Carole Jo Skala left a lasting impression on her young caddie

Carole Jo Skala smiles as she holds the trophy and check after winning the Wheeling Ladies Classic on July 28, 1974, in Wheeling, W.Va.
Carole Jo Skala smiles as she holds the trophy and check after winning the Wheeling Ladies Classic on July 28, 1974, in Wheeling, W.Va. Associated Press file

Last week’s story about the passing of Carole Jo Whitted prompted a call from Mike Jick, the then 17-year-old El Camino High School senior she pulled from the crowd – “because he looks like a nice young man” – to caddie for her during her victory in the 1974 Sacramento Union Ladies Classic at Cameron Park.

She was Carole Jo Skala then, and her intended caddie showed up drunk before the first round of the LPGA Tour event.

“She mishit one shot in the last 45 holes,” Jick said. “She hit a thin 4-iron on No. 5, I think it was. It was playing as a par-5. It still went to the front of the green and she two-putted for a birdie.”

Jick, a scratch player who went on to become a golf course administrator, said he caddied for Skala a dozen times over the next three years. He has high praise for her loyalty, generosity and quality of play, even if she could be demanding.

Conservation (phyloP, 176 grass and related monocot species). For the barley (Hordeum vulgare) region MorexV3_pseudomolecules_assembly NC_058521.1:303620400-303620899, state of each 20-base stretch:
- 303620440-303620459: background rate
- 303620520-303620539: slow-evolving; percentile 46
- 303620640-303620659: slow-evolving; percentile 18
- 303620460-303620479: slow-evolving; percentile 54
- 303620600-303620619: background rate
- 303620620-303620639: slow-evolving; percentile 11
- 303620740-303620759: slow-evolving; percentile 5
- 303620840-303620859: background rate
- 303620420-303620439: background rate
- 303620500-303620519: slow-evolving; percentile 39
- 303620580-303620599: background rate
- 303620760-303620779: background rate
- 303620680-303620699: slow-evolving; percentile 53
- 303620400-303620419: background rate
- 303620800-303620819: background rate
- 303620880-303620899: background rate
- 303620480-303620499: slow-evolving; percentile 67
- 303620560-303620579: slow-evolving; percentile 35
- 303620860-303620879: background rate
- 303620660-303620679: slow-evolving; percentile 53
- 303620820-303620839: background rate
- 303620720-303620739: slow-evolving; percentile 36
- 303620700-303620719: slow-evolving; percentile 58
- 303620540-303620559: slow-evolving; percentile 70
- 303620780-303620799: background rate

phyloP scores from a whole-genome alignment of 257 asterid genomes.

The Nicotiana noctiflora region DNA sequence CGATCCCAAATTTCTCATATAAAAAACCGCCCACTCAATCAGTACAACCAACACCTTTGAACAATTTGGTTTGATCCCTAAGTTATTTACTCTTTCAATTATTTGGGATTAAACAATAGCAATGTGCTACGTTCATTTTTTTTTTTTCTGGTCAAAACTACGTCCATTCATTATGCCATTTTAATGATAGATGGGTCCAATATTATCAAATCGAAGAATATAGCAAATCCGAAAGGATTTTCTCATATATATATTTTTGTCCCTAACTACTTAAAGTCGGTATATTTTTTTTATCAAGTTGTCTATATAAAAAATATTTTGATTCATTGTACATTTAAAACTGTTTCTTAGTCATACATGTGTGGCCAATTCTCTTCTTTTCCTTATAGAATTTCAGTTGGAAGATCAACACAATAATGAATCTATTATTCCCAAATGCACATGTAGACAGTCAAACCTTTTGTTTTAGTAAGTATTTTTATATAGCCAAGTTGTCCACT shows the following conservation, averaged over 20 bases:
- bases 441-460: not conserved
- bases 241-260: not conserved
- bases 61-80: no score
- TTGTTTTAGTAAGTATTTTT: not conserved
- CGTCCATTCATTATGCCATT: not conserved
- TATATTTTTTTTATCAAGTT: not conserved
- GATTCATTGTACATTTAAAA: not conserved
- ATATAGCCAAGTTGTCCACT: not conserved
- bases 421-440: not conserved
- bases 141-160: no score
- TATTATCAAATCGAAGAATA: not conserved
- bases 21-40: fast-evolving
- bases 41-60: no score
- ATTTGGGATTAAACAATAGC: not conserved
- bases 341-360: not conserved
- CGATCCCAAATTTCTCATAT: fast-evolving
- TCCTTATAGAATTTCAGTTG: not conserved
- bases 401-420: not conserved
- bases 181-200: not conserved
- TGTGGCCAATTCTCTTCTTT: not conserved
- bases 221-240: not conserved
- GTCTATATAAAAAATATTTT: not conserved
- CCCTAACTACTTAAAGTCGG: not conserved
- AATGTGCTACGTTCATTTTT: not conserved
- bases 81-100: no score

Their time together was short, but he has stories that could fill a five-hour round.

Here are three:

▪ With the Sacramento tournament on the line and JoAnne Carner and Jane Blaylock, her nearest challengers in the final threesome having already hit into the water on their second shots on the par-5 18th, Skala could have hit wedge, wedge to win.

Instead, standing over the ball with a 4-wood in hand and 235 yards to the hole on her second shot, Skala uttered, “Don’t top it, Carole Jo.”

Jick may have still been fuzzy faced, but he knew enough to step in, throwing the massive tour bag next to the ball. “I’m going to need a little better mental picture than that,” he said he told her. “I need the money.”

Skala hit it within a foot and finished with an eagle, the hometown crowd on the surrounding hillside erupting in cheers.

“What a great pressure player she was,” Jick said.

▪ Skala had a habit of taking a few steps off the tee box, Jick said, and without saying a word or looking back, she would thrust her hand backward wanting something. Now.

“She could want a pen, a pencil, a yardage book, lipstick, lip gloss, a visor, a Coke,” Jick said. “There were about 12 things she could possible want, but you had better get it right. I took a shot. I figure I had a 1 in 12 chance.”

▪ She insisted that her caddie arrive at the course two hours and 45 minutes before her tee time. It didn’t matter if it was dark, the pro shop hadn’t yet opened or that she wasn’t there.

“She would call the pro shop when it opened and ask to speak to Mike Jick,” he said. “You had better be there to take that call.”

Steve Pajak: 916-326-5526, @Steve_Pajak

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